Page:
Yorkshire Times
A Voice of the North
Richard Trinder
5:00 AM 1st November 2021

It Begins In Glasgow. Will It Be A Fair COP?

Photo by Markus Spiske
Photo by Markus Spiske
World leaders and thousands upon thousands of delegates, activists and protesters are now gathered in Glasgow for COP26. It is billed as the most crucial climate summit of all time; an epoch defining moment; a make or break moment for the planet. If it is indeed such a seminal point in history then perhaps we should take a moment, look full square in the mirror and ask ourselves, how the hell did we get here? Are we as a species so collectively brain dead that we play Russian roulette with our entire existence? Sadly, having read major chunks of the latest IPCC reports, and listened to the governmental 'pledges' so far, the answer to that question may well be YES! There are many ways for humanity to shuffle off this mortal coil, but there's only one which is currently guaranteed to happen. But, no need to panic, we have a 'conference' - surely that will sort it out.


Of all the 25 COPs so far, some have been productive but the majority utterly pointless. Even as this one begins, with incontrovertible evidence of an imminent calamity, we have only managed to attract a handful of the key movers and shakers. China, the second largest polluter in the world, has sent an apparatchik. Russia, up to its eyeballs in Covid cases, has been unable to prise Putin from his desk job. Scott Morrison, Prime Minister of Australia, has reluctantly agreed to attend; he is confidently expecting his avidly pro-coal stance to be exposed and challenged. India has a huge and rapidly expanding fossil fuel power station network but India's Prime Minister Narendra Modi has only agreed to attend after climate envoys from the US, EU and the UK made repeat visits to New Delhi.

Clearly the gravity of the situation has not yet sunk in.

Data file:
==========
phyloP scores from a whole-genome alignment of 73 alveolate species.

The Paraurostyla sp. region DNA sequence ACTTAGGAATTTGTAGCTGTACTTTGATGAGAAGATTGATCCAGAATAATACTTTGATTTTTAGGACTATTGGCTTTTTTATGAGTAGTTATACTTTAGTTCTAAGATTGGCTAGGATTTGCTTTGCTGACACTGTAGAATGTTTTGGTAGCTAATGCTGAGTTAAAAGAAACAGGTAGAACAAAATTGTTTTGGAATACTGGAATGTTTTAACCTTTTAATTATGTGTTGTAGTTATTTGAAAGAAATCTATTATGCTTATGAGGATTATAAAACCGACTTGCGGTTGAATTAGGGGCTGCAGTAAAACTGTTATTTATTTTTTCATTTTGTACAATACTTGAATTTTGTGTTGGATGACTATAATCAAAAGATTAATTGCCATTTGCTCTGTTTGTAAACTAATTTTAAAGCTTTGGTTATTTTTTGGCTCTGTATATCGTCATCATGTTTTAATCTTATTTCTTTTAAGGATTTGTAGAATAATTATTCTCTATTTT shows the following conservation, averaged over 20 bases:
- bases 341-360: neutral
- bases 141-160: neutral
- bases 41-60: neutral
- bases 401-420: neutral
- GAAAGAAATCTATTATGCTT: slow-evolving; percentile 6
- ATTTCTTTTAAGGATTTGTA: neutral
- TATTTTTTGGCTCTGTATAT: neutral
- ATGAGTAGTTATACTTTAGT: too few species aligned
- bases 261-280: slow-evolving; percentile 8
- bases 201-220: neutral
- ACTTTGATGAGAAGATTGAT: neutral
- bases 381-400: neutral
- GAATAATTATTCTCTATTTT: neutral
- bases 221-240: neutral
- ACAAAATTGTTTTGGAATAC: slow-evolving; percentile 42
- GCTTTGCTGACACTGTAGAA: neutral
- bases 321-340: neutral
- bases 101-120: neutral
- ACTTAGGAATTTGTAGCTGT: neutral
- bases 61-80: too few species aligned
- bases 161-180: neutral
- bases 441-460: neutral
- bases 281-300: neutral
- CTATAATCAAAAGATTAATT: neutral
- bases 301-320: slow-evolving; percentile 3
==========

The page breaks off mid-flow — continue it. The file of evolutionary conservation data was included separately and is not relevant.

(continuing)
WMO Report

With perfect timing the World Meteorological Organisation (WMO) has today released its provisional report on the state of the global climate in 2021. It paints a frightening picture.

UN Secretary General Antonio Guterres said the report shows how our planet “is changing before our eyes”. He further says the report illustrates how, across the planet, ecosystems and communities “are being devastated”.

The Secretary General goes on to say “COP26 must be a turning point for people and planet” because our ecosystems and communities "are being devastated".

Key findings from the report, combining data from multiple UN agencies, meteorological services and scientific experts from January to the end of September, found:

Record greenhouse gas concentrations reached in 2020 have continued in 2021.
Carbon dioxide was 149% higher than pre-industrial (1750) levels, methane 262% higher and nitrous oxide 123% higher.
The global mean temperature for 2021 was 1.09C above the 1850-1900 average.
2015 to 2021 will be the seven warmest years ever recorded.

Any one of these conclusions should be a matter of the deepest concern. Put together they are terrifying.


And so Glasgow's COP26 begins. The Prime Minister has predicted it will be a "very, very difficult" few days.

Very few of the politicians involved seem to have grasped the enormity and the urgency of the task ahead. After hundreds of years of the 'developed' countries pouring CO2, Methane, Nitrous Oxide, Sulphur Dioxide, and many other gases into our atmosphere the time for action has come. If now is not the turning point, then when is? If politicians don't adequately address these problems at this COP then there is bound to be a lot of anger around. Swedish activist Greta Thunberg has said that sometimes "you have to anger people" to create change. Sadly, she may well be right.

The only acceptable outcomes from COP26 must include a planet-wide commitment to reduce pollution, to increase biodiversity, to slow or reduce the levels of CO2 and Methane in our atmosphere. These are all achievable objectives but will need long-term commitments from our short-term politicians. And only with the clearest of resolutions from our leaders will this COP be seen to be what we all need. Finally, after 26 attempts, we will have achieved a fair COP. Let's hope so.